Chekhov Anton 1860 - 1904 (44)

Man is what he believes.


Short stories

“Why are we worn out? Why do we, who start out so passionate, brave, noble, believing, become totally bankrupt by the age of thirty or thirty-five? Why is it that one is extinguished by consumption, another puts a bullet in his head, a third seeks oblivion in vodka, cards, a fourth, in order to stifle fear and anguish, cynically tramples underfoot the portrait of his pure, beautiful youth? Why is it that, once fallen, we do not try to rise, and, having lost one thing, we do not seek another? Why?”

Anton Chekhov (January 29, 1860 - July 15, 1904) was a Russian writer, one of the major literary figures of his time.He was born in southern Russia, the third of six children in his family; he grew up in a very strict and religious environment. His grandfather was a serf who acquired his family’s freedom by giving his lifetime savings. His father worked as an accountant and kept a dairy but he was having financial difficulties and declared bankruptcy. He had to leave for Moscow to avoid persecution for his debts and soon his wife followed him with Anton’s brothers; Anton was left behind to finish high school. He stayed alone for 2 years and made his living by doing private lessons to other students and working as a laborer in a warehouse. In 1789 he went to Moscow and reunited with his family. He studied at the Medical School of Moscow and received his degree in 1884. From the years of high school he was writing short stories and in 1884 he published his first book of short stories. He began to work as a doctor and to write short stories and plays. As he said, medicine was his wife and writing his mistress, both served a purpose, the healing of man’s body and soul.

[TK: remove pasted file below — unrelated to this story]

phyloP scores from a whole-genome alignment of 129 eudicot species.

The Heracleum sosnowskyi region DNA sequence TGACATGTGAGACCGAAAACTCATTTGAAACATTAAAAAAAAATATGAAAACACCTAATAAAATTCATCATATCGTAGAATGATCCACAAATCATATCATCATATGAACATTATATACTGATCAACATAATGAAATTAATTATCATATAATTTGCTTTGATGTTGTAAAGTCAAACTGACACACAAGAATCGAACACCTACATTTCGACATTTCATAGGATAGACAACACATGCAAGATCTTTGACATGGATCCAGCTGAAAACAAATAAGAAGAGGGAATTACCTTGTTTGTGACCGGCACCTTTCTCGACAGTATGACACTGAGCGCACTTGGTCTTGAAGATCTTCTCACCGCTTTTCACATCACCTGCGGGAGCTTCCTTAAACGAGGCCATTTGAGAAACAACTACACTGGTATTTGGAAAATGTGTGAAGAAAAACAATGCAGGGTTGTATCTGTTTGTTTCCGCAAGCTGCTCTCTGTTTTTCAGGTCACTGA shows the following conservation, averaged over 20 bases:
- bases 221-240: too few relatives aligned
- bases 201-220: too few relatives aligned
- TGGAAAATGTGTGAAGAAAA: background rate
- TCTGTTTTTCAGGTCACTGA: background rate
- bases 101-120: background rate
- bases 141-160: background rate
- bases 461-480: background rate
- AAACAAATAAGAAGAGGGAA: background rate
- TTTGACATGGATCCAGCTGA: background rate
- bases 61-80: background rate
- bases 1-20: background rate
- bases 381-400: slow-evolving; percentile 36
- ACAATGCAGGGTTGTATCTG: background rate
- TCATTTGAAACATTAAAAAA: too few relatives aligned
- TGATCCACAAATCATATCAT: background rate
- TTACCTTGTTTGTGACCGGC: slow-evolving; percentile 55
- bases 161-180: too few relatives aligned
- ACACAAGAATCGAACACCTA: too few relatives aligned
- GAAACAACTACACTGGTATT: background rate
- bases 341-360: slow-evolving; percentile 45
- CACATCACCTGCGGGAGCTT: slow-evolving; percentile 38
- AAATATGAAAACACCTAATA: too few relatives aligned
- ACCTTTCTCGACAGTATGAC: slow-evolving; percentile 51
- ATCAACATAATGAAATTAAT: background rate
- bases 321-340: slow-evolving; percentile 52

In 1886 he wrote his first play, and in 1888 he was awarded the Pushkin Award for his short stories, like “Ward No. 6” and “The Lady with the Dog”. In 1892 he settled with his parents and sister in Melikhovo, where he worked day and night to fight cholera that plagued central Russia. He served 26 villages and 7 factories in the area and didn’t ask for money from the poor; the villagers regarded him as a guardian angel. In 1891 and 1894 he traveled to Europe. His brother Nikolai died in 1897 and his father in 1898. The next year he built a villa on the outskirts of Yalta, into which he moved with his mother and sister.

He collaborated with the Moscow Art Theater on productions of his plays, including his masterpieces The Seagull (1895), Uncle Vanya (1897), The Three Sisters (1901) and The Cherry Orchard (1904). In 1901, he married Olga Knipper, an actress from the Moscow Art Theatre, but his health was in decline due to the tuberculosis that had affected him since his youth. While staying at a health resort in Badenweiler, Germany, in the early hours of July 15, 1904, he woke up his wife saying in German “I am dying” and he died.